Northanger Abbey

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A rich man with many acquaintances, the General is obsessed with his social rank and the wealth of his family. His children all know that he would never want them to marry someone without wealth or high rank. He shows exaggerated kindness to Catherine because he believes her to be rich. The General fixates on home improvement, furniture, and landscaping his property (Northanger Abbey). He is very harsh and even dictatorial with his children, who know that he expects absolute obedience from them.

General Tilney Quotes in Northanger Abbey

The Northanger Abbey quotes below are all either spoken by General Tilney or refer to General Tilney. For each quote, you can also see the other characters and themes related to it (each theme is indicated by its own dot and icon, like this one:
Novels and the Heroine Theme Icon
). Note: all page and citation info for the quotes below refers to the Penguin Classics edition of Northanger Abbey published in 2003.
Volume 2, Chapter 2 Quotes

“'Well, proceed by all means. I know how much your heart is in it. My daughter, Miss Morland,” he continued, without leaving his daughter time to speak, “has been forming a very bold wish. We leave Bath, as she has perhaps told you, on Saturday se'nnight. A letter from my steward tells me that my presence is wanted at home; and being disappointed in my hope of seeing the Marquis of Longtown and General Courteney here, some of my very old friends, there is nothing to detain me longer in Bath. And could we carry our selfish point with you, we should leave it without a single regret. Can you, in short, be prevailed on to quit this scene of public triumph and oblige your friend Eleanor with your company in Gloucestershire? I am almost ashamed to make the request, though its presumption would certainly appear greater to every creature in Bath than yourself. Modesty such as yours—but not for the world would I pain it by open praise. If you can be induced to honour us with a visit, you will make us happy beyond expression. 'Tis true, we can offer you nothing like the gaieties of this lively place; we can tempt you neither by amusement nor splendour, for our mode of living, as you see, is plain and unpretending; yet no endeavours shall be wanting on our side to make Northanger Abbey not wholly disagreeable.”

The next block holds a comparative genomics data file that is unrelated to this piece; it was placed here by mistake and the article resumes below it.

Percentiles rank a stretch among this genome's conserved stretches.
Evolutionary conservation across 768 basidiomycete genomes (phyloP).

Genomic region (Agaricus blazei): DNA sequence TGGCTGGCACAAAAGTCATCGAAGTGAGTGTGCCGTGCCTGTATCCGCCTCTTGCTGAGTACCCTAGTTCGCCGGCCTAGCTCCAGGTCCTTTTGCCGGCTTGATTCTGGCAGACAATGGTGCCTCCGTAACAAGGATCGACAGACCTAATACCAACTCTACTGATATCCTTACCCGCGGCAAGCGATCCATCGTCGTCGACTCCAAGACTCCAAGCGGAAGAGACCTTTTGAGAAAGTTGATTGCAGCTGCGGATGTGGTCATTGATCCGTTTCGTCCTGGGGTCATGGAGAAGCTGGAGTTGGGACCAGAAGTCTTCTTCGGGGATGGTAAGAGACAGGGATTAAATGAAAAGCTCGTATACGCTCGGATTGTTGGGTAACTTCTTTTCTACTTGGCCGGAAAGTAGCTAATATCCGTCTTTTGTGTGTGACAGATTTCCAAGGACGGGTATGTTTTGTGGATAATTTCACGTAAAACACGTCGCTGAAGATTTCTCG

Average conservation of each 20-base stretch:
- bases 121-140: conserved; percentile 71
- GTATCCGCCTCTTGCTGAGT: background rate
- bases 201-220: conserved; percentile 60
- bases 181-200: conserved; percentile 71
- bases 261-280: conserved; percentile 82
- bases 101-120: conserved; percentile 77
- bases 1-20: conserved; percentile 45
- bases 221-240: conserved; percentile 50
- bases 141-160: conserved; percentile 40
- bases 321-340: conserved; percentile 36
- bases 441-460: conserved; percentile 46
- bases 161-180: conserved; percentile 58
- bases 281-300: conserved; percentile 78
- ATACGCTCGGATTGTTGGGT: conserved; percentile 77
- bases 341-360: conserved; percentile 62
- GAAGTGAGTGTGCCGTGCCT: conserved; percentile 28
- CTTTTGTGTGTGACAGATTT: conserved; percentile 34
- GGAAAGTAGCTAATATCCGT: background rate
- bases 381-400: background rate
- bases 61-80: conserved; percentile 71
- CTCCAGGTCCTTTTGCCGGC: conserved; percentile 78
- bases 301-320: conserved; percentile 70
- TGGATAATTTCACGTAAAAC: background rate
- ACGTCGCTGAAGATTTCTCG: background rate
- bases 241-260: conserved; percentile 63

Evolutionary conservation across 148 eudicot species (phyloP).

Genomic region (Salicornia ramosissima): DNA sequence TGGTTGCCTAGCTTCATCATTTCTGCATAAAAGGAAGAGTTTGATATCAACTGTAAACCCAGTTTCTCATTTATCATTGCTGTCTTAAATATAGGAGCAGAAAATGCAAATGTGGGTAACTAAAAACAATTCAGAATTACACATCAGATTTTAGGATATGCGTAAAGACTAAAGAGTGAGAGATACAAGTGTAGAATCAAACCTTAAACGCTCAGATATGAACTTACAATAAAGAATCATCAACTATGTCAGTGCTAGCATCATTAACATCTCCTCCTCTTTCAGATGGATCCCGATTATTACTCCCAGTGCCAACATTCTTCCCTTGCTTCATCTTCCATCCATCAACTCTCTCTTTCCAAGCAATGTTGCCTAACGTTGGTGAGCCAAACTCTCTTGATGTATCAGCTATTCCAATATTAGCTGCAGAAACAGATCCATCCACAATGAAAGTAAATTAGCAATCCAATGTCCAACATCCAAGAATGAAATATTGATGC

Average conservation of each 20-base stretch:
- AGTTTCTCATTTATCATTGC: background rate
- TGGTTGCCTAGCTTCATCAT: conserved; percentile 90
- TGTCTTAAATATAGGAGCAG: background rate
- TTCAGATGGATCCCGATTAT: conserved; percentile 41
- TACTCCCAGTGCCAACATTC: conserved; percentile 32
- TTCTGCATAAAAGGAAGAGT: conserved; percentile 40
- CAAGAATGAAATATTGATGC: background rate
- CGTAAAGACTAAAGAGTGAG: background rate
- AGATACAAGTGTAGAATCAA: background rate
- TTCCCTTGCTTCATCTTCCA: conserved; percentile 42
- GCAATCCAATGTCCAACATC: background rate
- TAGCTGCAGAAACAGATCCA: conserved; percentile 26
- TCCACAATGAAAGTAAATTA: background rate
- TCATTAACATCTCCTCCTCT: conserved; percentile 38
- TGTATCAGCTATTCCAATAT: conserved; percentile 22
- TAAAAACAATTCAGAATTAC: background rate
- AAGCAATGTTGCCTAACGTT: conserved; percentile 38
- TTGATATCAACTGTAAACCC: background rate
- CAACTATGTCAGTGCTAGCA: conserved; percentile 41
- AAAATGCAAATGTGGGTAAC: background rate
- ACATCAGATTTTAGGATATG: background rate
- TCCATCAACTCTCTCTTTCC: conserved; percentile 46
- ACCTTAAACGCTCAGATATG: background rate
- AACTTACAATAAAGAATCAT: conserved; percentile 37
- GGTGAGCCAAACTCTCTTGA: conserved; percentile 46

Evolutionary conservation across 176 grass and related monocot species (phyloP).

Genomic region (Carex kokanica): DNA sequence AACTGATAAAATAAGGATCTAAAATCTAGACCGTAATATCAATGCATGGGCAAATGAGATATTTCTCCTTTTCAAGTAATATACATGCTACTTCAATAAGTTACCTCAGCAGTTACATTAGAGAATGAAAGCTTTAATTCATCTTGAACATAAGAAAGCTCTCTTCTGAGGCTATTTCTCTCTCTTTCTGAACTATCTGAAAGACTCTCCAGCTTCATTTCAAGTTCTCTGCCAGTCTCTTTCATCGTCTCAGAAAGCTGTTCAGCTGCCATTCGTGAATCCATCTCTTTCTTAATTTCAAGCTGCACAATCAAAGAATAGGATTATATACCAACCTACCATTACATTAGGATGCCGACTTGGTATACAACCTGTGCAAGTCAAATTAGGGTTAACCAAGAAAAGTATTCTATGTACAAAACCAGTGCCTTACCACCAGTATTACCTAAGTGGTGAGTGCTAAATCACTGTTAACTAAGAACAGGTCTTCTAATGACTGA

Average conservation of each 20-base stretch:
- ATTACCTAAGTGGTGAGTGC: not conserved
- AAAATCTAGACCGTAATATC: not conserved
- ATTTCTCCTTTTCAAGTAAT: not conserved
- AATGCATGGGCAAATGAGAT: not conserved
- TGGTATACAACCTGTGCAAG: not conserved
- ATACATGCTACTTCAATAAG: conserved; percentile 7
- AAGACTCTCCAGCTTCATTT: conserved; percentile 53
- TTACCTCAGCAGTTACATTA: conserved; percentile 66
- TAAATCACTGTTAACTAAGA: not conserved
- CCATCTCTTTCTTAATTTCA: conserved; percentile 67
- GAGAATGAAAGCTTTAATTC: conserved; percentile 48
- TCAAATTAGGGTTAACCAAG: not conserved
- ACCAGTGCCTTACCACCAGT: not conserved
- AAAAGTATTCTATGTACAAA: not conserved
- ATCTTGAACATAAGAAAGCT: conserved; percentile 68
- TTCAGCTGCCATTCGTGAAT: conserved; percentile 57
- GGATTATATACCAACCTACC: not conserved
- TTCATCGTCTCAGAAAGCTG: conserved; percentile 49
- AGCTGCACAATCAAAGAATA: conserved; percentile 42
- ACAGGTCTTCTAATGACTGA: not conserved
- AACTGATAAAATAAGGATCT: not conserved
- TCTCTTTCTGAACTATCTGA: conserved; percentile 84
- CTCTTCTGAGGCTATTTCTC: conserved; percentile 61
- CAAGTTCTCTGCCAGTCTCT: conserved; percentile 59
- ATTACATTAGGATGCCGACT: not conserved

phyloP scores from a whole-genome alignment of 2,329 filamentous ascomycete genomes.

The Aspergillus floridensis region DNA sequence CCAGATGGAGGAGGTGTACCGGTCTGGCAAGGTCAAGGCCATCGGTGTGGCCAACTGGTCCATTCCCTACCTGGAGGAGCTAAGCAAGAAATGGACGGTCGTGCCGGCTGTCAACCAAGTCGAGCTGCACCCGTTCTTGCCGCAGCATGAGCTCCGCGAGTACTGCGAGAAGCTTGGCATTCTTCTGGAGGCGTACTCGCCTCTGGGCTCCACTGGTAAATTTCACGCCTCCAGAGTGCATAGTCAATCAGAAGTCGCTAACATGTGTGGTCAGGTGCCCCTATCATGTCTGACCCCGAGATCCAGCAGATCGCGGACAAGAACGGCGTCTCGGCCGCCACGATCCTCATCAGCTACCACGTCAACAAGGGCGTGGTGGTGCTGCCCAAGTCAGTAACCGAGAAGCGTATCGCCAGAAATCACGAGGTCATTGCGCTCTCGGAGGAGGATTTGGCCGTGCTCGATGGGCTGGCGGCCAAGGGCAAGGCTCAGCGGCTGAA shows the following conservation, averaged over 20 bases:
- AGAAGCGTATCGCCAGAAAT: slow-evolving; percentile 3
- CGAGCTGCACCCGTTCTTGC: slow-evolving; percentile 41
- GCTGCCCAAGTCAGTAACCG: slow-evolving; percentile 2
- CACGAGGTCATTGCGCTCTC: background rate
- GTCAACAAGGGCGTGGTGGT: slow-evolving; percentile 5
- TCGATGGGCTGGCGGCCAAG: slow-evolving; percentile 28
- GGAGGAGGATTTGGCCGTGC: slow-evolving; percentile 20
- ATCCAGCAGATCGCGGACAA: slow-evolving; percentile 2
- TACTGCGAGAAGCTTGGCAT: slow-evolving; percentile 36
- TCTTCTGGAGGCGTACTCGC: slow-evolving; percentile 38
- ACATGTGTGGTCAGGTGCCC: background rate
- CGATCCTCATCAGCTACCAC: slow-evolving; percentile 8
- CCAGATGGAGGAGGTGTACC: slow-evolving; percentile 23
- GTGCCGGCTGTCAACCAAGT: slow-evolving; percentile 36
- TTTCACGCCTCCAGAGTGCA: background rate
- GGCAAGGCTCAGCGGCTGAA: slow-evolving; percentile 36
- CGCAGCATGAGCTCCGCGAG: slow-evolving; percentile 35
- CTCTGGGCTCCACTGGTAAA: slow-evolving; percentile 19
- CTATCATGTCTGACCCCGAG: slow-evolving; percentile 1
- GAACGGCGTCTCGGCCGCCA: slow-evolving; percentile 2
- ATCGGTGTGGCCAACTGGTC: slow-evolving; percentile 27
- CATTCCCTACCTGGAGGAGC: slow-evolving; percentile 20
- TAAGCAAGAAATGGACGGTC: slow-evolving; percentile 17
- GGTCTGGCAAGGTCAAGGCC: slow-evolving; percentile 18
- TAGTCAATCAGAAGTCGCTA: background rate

Related Characters: General Tilney (speaker), Catherine Morland, Eleanor Tilney (Miss Tilney)
Related Symbols: Old Buildings / Northanger Abbey
Page Number: 132
Explanation and Analysis:

General Tilney has walked into the room just as Eleanor is about to invite Catherine to come stay at her home, Northanger Abbey, and he issues the invitation himself. It is the first time in the novel that he gives a long speech and its content reveals a great deal about him. He says that he will let his daughter continue, but then cuts her off seemingly without even realizing it. This reveals that he is not a very considerate or accommodating parent.

The General then goes on to invite Catherine in very flattering and self-effacing terms. This scene comes only one chapter after we see that Isabella Thorpe has been disappointed to find out how much money the Morlands have, so the General’s flattering speech to Catherine suggests that he is another hypocrite seeking to cultivate a relationship with Catherine in order to improve his social standing in the false belief that she is an heiress. But based on Eleanor and Henry’s obvious good education and Eleanor’s elegant way of dressing, it does not seem likely that the Tilneys really live as plainly as the General contends.

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Volume 2, Chapter 8 Quotes

To be kept up for hours, after the family were in bed, by stupid pamphlets, was not very likely. There must be some deeper cause: something was to be done which could be done only while the household slept; and the probability that Mrs. Tilney yet lived, shut up for causes unknown, and receiving from the pitiless hands of her husband a nightly supply of coarse food, was the conclusion which necessarily followed. Shocking as was the idea, it was at least better than a death unfairly hastened, as, in the natural course of things, she must ere long be released. The suddenness of her reputed illness; the absence of her daughter, and probably of her other children, at the time—all favoured the supposition of her imprisonment.—Its origin—jealousy perhaps, or wanton cruelty—was yet to be unravelled.

Related Characters: Catherine Morland, General Tilney, Eleanor Tilney (Miss Tilney), Mrs. Tilney
Related Symbols: Old Buildings / Northanger Abbey
Page Number: 177
Explanation and Analysis: